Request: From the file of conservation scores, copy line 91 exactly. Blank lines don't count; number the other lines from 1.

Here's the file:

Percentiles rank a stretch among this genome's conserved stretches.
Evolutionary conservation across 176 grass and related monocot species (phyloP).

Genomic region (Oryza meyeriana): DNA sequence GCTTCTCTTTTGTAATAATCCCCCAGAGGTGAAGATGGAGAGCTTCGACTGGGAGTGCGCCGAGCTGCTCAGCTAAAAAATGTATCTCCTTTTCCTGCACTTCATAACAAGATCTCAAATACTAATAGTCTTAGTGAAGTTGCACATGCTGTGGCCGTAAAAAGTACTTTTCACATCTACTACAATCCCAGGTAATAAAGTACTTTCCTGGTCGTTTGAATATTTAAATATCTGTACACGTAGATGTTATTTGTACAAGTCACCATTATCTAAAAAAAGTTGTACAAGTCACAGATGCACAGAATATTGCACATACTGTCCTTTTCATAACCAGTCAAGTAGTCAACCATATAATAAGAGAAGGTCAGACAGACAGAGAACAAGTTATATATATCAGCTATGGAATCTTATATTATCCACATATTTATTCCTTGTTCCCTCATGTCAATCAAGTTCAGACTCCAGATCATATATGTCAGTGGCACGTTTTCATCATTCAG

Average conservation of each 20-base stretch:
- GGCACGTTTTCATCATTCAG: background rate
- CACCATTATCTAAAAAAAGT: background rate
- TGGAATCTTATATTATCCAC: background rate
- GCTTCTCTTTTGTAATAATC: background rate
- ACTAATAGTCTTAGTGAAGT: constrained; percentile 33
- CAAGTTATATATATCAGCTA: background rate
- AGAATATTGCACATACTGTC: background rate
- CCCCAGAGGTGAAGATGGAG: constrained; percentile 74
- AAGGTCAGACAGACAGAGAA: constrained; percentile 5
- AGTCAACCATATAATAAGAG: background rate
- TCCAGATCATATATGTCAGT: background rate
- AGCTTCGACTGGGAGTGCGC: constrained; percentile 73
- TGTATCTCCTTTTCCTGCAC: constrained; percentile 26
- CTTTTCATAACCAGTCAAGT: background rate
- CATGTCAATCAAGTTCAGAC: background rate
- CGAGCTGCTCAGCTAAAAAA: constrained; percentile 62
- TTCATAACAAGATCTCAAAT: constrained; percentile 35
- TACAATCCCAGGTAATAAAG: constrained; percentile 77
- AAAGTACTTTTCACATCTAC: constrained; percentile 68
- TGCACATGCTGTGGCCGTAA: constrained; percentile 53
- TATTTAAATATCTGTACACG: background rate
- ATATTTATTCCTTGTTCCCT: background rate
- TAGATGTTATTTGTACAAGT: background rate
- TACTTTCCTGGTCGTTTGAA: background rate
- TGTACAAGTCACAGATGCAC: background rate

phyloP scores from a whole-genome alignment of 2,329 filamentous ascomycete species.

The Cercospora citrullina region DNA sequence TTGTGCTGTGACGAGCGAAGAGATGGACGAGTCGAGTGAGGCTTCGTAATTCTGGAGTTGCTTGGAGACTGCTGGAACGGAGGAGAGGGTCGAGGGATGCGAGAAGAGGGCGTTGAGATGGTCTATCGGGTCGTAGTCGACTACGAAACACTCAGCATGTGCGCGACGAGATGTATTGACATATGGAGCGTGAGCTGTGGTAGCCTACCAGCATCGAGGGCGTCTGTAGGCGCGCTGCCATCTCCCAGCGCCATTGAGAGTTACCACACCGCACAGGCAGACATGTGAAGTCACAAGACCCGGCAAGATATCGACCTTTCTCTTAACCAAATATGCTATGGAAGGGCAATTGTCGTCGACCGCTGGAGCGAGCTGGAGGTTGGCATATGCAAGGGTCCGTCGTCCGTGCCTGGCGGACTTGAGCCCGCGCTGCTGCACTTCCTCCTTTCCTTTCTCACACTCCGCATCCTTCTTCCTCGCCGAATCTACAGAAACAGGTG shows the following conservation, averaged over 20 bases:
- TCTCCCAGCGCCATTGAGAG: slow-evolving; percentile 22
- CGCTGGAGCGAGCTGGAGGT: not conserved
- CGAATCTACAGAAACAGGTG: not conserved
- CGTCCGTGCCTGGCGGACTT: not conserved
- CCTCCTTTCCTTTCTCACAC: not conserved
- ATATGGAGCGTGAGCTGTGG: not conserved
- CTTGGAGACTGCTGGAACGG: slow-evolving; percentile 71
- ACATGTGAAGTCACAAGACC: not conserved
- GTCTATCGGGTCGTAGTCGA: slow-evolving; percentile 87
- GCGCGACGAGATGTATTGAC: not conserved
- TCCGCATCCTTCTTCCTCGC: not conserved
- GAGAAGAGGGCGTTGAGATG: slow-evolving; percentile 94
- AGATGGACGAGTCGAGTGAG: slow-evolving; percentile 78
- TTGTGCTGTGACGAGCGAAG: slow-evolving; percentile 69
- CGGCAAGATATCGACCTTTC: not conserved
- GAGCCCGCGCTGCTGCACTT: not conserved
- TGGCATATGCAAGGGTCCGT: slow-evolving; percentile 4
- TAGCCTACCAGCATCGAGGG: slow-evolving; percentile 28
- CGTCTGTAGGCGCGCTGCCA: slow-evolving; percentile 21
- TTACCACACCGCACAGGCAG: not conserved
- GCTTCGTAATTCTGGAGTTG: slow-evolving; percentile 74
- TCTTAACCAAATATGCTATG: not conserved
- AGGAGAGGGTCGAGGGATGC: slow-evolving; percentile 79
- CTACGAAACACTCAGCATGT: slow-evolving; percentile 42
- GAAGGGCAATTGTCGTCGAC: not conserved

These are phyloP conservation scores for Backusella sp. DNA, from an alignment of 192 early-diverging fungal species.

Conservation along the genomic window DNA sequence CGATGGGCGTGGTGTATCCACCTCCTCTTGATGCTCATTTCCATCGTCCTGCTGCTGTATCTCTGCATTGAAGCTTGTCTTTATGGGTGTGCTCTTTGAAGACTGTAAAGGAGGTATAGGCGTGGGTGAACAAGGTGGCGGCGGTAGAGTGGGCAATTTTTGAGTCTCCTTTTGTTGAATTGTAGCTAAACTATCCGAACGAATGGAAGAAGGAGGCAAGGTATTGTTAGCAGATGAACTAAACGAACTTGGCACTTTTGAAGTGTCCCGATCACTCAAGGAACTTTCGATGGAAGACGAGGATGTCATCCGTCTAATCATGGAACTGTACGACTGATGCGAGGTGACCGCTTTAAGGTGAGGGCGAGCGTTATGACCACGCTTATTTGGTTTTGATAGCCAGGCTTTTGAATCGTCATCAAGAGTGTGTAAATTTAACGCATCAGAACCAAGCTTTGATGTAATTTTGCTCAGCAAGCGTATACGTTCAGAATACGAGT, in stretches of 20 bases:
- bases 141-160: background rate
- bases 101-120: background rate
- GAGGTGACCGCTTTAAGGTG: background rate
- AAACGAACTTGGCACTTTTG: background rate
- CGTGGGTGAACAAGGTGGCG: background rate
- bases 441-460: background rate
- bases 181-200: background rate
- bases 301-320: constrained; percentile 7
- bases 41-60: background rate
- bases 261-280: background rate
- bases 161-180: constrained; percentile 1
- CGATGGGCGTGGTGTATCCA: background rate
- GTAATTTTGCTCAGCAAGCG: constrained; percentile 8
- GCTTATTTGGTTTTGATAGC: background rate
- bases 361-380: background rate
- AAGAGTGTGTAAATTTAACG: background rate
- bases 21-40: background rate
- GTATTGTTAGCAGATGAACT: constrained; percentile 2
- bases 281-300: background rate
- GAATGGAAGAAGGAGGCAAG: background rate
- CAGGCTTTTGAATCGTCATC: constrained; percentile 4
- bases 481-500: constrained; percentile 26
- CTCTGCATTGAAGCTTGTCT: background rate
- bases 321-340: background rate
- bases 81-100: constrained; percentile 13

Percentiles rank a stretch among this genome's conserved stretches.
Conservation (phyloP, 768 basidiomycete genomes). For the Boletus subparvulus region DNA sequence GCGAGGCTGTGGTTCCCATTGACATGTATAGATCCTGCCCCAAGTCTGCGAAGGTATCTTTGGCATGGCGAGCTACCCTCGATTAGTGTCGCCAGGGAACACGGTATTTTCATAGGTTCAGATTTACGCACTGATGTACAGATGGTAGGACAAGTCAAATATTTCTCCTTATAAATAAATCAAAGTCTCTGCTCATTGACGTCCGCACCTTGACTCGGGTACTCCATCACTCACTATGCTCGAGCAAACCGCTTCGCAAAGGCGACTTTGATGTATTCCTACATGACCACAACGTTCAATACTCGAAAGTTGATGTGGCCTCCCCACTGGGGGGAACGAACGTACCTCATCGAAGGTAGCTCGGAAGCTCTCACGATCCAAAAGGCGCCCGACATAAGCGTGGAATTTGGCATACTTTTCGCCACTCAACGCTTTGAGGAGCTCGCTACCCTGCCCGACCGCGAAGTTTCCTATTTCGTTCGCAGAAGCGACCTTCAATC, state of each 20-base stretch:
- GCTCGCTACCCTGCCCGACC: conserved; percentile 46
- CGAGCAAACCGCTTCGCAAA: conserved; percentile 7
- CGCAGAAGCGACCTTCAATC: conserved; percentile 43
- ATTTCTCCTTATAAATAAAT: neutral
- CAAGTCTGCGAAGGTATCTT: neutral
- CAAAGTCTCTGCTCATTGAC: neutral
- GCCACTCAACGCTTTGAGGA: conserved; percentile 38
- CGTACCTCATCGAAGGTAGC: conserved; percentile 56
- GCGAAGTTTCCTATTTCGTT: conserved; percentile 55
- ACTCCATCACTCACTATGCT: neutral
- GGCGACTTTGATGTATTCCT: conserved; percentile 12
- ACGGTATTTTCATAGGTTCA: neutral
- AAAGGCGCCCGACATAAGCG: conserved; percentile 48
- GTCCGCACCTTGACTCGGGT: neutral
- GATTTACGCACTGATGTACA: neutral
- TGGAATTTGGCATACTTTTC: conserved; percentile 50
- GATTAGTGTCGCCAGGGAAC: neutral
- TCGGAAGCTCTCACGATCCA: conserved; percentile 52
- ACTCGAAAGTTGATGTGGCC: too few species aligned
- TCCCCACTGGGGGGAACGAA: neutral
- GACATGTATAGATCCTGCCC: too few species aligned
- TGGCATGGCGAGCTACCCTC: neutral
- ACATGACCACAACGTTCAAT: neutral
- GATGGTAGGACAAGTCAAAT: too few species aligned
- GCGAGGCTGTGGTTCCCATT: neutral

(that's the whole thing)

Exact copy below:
- CAAAGTCTCTGCTCATTGAC: neutral